A laser light-scattering instrument has been designed to facilitate the real-time detection of potentially hazardous respirable fibers, such as asbestos, within an ambient environment. The instrument captures data relating to the spatial distribution of light scattered by individual particles in flow by use of a dedicated multielement photodiode detector array. These data are subsequently processed with an artificial neural network that has previously been trained to recognize those features or patterns within the light-scattering distribution that may be characteristic of the specific particle types being sought, such as, for example, crocidolite or chrysotile asbestos fibers. Each particle is thus classified into one of a limited set of classes based on its light-scattering properties, and from the accumulated data a particle concentration figure for each class may be produced and updated at regular intervals. Particle analysis rates in excess of 103/s within a sample volume flow rate of 1 l/min are achievable, offering the possibility of detecting fiber concentrations at the recommended maximum exposure limit of 0.1 fibers/ml within a sampling period of a few seconds.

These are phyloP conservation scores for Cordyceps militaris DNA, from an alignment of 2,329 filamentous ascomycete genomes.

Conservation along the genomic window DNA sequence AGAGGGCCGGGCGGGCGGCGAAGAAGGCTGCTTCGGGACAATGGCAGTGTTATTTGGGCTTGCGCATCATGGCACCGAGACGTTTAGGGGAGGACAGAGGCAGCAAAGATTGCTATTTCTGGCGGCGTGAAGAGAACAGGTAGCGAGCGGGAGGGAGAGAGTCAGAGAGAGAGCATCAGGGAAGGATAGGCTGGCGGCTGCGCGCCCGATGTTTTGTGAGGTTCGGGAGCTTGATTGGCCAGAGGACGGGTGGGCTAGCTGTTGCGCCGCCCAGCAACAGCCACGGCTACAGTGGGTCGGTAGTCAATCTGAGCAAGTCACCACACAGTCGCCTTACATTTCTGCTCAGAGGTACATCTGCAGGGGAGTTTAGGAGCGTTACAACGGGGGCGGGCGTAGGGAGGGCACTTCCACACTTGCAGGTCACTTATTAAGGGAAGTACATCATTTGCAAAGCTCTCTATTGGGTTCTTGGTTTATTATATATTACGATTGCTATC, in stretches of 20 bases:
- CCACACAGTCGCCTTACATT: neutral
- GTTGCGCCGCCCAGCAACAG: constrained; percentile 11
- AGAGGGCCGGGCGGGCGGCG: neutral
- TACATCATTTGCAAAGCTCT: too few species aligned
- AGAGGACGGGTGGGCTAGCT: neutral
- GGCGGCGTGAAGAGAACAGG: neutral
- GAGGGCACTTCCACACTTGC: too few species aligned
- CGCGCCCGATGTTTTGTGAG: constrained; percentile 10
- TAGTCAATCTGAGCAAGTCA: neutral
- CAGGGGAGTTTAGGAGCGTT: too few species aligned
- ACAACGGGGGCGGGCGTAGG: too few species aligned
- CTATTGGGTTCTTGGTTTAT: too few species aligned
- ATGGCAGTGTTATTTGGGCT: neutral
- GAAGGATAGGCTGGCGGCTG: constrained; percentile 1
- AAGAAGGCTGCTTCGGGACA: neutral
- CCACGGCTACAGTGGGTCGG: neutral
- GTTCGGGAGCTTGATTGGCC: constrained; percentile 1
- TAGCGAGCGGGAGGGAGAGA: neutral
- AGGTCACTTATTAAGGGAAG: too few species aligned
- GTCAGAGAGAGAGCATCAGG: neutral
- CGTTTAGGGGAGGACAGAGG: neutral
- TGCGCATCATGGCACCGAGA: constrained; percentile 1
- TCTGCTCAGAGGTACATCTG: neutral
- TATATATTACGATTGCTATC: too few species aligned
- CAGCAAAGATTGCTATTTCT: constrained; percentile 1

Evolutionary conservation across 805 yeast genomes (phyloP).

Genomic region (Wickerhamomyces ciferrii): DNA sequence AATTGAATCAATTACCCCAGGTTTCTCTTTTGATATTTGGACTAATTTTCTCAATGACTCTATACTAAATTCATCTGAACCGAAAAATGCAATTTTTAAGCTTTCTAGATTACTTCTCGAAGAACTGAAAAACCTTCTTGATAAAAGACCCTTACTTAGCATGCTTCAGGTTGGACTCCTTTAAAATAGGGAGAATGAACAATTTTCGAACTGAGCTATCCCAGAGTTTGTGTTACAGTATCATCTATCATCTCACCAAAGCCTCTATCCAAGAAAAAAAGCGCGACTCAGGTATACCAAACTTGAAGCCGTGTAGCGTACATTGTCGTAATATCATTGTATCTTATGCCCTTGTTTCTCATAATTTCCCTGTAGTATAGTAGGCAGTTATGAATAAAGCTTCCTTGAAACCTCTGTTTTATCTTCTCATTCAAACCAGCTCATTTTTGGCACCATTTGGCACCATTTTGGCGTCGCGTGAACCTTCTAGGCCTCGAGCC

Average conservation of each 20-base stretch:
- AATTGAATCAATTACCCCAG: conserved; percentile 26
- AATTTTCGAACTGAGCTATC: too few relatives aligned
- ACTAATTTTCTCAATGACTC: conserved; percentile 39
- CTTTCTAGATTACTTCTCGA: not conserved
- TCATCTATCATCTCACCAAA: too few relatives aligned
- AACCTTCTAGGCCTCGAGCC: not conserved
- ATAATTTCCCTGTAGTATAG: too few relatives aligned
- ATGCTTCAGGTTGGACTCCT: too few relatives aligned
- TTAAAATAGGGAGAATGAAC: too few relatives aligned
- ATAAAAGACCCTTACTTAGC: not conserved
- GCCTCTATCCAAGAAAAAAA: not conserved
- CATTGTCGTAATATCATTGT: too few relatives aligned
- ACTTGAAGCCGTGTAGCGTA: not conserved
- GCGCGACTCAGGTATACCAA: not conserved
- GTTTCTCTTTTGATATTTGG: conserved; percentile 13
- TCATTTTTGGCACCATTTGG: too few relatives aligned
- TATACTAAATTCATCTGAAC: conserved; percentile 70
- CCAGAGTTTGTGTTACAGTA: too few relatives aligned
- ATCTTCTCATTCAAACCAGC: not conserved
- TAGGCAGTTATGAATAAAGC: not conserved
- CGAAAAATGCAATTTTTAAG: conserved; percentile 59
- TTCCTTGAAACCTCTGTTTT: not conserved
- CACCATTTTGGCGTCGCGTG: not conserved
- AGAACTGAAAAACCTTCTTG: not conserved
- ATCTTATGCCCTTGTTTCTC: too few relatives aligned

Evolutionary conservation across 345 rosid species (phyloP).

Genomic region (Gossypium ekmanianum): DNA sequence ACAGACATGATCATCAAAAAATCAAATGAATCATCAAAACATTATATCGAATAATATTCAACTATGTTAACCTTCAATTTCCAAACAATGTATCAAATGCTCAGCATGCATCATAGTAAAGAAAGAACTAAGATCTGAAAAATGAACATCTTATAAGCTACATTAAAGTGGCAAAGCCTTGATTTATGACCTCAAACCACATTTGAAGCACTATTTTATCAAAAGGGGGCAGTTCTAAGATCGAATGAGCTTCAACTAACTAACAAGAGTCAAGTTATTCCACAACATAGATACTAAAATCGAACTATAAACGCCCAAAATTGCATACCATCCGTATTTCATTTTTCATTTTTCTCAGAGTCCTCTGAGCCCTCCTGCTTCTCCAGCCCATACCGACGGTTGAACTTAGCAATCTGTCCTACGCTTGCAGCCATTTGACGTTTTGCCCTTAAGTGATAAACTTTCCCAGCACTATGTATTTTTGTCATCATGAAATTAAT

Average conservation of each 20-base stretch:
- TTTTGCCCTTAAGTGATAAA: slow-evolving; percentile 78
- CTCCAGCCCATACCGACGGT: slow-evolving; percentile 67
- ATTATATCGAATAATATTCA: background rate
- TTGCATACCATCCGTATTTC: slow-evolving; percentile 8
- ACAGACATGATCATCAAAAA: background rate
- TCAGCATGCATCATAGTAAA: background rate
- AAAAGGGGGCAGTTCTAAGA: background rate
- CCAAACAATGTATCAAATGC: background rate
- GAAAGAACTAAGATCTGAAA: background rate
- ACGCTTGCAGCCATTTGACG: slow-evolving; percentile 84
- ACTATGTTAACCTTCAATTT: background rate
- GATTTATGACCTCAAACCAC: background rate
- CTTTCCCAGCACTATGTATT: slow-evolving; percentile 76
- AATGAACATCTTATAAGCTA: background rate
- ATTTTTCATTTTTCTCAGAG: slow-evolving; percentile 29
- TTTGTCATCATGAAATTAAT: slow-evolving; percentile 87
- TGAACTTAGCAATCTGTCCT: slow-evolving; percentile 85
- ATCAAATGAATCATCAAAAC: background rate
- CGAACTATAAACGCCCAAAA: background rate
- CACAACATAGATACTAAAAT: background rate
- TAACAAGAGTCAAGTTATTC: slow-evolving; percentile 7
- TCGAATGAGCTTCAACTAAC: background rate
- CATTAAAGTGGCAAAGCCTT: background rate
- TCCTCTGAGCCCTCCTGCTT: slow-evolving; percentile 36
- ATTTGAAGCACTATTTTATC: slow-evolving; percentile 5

© 1997 Optical Society of America
Original Manuscript: January 14, 1997
Revised Manuscript: April 28, 1997
Published: August 20, 1997
Paul Kaye, Edwin Hirst, and Zhenni Wang-Thomas, "Neural-network-based spatial light-scattering instrument for hazardous airborne fiber detection," Appl. Opt. 36, 6149-6156 (1997)